The fishing wasn’t much to write home about (although I hope its report passes for acceptable blog news!). I had a good time despite some difficult conditions. I made use of nymphs and streamers but didn’t get a hook-up till I fished an Olive Caddis dry fly. The caddis pattern saved my work-out, connecting with two nice brook trout as dark as a fir and about as eager to be photographed. Each of the fish jumped freely into the drink before the camera got unzipped.DSCN9353

Early the next morning I returned and fished for two more hours with about the same amount of action. If I get another opportunity, I’d like to try the river again, perhaps in a year or two, en route from a trip to Maine in early summer or in fall.

even the trees have an opinion of Trump

even the trees have an opinion of Trump

Homeward bound, I stopped in that trendy and historic tourist town, Manchester, on the Battenkill. After visiting the Orvis headquarters and the lovely American Fly-Fishing Museum, I settled into another night of camping, this time near Arlington, Vermont, on the banks of the river once described as the location of “America’s fly-fishing soul.”DSCN9349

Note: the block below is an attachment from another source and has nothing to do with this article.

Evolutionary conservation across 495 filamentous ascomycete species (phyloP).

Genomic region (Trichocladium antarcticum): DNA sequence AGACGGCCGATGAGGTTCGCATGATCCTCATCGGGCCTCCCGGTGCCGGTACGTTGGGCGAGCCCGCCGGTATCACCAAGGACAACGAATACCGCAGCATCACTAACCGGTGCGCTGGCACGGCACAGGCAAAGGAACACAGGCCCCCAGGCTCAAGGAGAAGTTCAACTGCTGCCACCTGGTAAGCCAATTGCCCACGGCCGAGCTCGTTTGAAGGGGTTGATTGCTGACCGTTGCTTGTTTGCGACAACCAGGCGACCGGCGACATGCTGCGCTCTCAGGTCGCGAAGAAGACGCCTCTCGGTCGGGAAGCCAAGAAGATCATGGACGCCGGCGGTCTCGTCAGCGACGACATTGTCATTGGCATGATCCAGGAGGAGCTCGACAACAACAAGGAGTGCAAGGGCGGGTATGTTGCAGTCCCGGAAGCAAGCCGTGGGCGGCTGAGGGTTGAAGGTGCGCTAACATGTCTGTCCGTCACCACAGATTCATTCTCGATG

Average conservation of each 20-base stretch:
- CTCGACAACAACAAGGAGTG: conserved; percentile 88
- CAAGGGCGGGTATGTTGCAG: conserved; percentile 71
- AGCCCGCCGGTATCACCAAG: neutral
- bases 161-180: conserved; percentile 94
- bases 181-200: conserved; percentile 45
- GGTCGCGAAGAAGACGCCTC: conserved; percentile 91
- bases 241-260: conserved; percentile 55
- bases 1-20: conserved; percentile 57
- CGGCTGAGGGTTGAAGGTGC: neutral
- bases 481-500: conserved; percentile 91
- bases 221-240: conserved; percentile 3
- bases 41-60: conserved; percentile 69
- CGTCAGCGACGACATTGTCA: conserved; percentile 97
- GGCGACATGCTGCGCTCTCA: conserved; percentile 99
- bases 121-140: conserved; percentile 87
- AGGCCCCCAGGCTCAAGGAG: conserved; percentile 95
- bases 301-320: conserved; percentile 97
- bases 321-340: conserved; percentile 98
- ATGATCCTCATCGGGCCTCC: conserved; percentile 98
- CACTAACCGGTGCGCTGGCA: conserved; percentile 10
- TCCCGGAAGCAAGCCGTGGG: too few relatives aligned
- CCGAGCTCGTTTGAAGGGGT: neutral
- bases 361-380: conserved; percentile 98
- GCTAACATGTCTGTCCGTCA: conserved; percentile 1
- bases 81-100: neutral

The Battenkill had just received an overnight flushing of rain that raised it to twice its usual summer volume. I was ready for yet another skunking on what the writer John Atherton called (in The Fly and the Fish, 1951) “the most difficult of rivers and yet the most rewarding in the things which count the most.” A lot of skilled fly anglers have lived on or near this Green Mountains river because of the Orvis Company and the stream’s long-standing reputation, and these catch-and-release anglers have shown the wild trout nearly every artificial in the book.

Pres. John Q. Adams' fly box

Pres. John Q. Adams’ fly box

The Battenkill is also a challenge by virtue of its physical character. The stream has a low gradient with long, slow pools interspersed with shallow riffles. The trout tend to hang along the banks where their food and shelter are secured. They can hold there with ease and carefully inspect each offering that the smooth conflicting currents bring their way.

Aldo Leopold's E.C. Powell bamboo

Aldo Leopold’s E.C. Powell bamboo

As the angling writer, John Merwin, has said, “The Battenkill is among the most– if not the most– technically difficult fly-fishing streams in America.” He rates it tougher to fish successfully than the Henry’s Fork, the Firehole, the Letort (yes!), and Silver Creek, and he speaks from many years of wide fly-fishing experience. Yup, I was humbled before I even stepped into these rain-swollen waters.

the Babe's mighty E.F. Payne bamboo

the Babe’s mighty E.F. Payne bamboo

I had once fished the New York side of the Battenkill, but this was my first entry into the higher Vermont stretches. The only other angler I met there was a Catskill rivers fishing guide of 30-years’ experience who offered free advice on where and what to fish with. He told me that my nymphing rig might be okay if I knew how to work it correctly in the deep waters near the bank but, as for him, a devoted dry fly veteran, he was sticking to the surface.